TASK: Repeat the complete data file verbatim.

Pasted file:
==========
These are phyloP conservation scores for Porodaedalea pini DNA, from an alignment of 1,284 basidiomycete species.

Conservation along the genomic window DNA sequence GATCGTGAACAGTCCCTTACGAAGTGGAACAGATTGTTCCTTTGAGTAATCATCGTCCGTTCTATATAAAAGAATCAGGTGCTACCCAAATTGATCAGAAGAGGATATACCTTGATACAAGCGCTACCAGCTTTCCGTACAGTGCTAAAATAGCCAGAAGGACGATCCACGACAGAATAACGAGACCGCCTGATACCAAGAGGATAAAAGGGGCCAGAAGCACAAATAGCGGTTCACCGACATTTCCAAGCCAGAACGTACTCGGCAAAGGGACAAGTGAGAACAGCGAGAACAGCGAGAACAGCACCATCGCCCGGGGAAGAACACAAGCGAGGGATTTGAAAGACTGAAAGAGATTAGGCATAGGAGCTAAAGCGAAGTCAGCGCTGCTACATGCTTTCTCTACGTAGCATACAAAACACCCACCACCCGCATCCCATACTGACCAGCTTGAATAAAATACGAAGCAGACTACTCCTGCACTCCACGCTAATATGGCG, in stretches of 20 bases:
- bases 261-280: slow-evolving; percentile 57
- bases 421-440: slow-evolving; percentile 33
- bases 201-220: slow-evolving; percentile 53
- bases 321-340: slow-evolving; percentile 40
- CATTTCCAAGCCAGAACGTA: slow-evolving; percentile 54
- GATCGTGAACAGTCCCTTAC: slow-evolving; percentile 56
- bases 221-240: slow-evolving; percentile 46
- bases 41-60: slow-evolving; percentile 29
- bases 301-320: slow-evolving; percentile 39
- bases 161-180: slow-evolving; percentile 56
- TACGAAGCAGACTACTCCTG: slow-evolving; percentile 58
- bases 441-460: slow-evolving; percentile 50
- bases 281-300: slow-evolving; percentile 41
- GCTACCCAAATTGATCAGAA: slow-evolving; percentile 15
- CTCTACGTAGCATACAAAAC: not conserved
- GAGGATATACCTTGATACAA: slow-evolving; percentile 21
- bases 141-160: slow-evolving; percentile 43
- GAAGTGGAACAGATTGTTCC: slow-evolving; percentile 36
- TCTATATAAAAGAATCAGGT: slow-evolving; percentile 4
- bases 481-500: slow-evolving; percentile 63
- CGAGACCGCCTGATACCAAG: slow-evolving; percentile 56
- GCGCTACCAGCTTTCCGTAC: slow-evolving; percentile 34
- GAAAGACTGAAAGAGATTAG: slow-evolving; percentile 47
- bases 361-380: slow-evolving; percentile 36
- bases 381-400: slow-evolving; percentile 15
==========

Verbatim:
These are phyloP conservation scores for Porodaedalea pini DNA, from an alignment of 1,284 basidiomycete species.

Conservation along the genomic window DNA sequence GATCGTGAACAGTCCCTTACGAAGTGGAACAGATTGTTCCTTTGAGTAATCATCGTCCGTTCTATATAAAAGAATCAGGTGCTACCCAAATTGATCAGAAGAGGATATACCTTGATACAAGCGCTACCAGCTTTCCGTACAGTGCTAAAATAGCCAGAAGGACGATCCACGACAGAATAACGAGACCGCCTGATACCAAGAGGATAAAAGGGGCCAGAAGCACAAATAGCGGTTCACCGACATTTCCAAGCCAGAACGTACTCGGCAAAGGGACAAGTGAGAACAGCGAGAACAGCGAGAACAGCACCATCGCCCGGGGAAGAACACAAGCGAGGGATTTGAAAGACTGAAAGAGATTAGGCATAGGAGCTAAAGCGAAGTCAGCGCTGCTACATGCTTTCTCTACGTAGCATACAAAACACCCACCACCCGCATCCCATACTGACCAGCTTGAATAAAATACGAAGCAGACTACTCCTGCACTCCACGCTAATATGGCG, in stretches of 20 bases:
- bases 261-280: slow-evolving; percentile 57
- bases 421-440: slow-evolving; percentile 33
- bases 201-220: slow-evolving; percentile 53
- bases 321-340: slow-evolving; percentile 40
- CATTTCCAAGCCAGAACGTA: slow-evolving; percentile 54
- GATCGTGAACAGTCCCTTAC: slow-evolving; percentile 56
- bases 221-240: slow-evolving; percentile 46
- bases 41-60: slow-evolving; percentile 29
- bases 301-320: slow-evolving; percentile 39
- bases 161-180: slow-evolving; percentile 56
- TACGAAGCAGACTACTCCTG: slow-evolving; percentile 58
- bases 441-460: slow-evolving; percentile 50
- bases 281-300: slow-evolving; percentile 41
- GCTACCCAAATTGATCAGAA: slow-evolving; percentile 15
- CTCTACGTAGCATACAAAAC: not conserved
- GAGGATATACCTTGATACAA: slow-evolving; percentile 21
- bases 141-160: slow-evolving; percentile 43
- GAAGTGGAACAGATTGTTCC: slow-evolving; percentile 36
- TCTATATAAAAGAATCAGGT: slow-evolving; percentile 4
- bases 481-500: slow-evolving; percentile 63
- CGAGACCGCCTGATACCAAG: slow-evolving; percentile 56
- GCGCTACCAGCTTTCCGTAC: slow-evolving; percentile 34
- GAAAGACTGAAAGAGATTAG: slow-evolving; percentile 47
- bases 361-380: slow-evolving; percentile 36
- bases 381-400: slow-evolving; percentile 15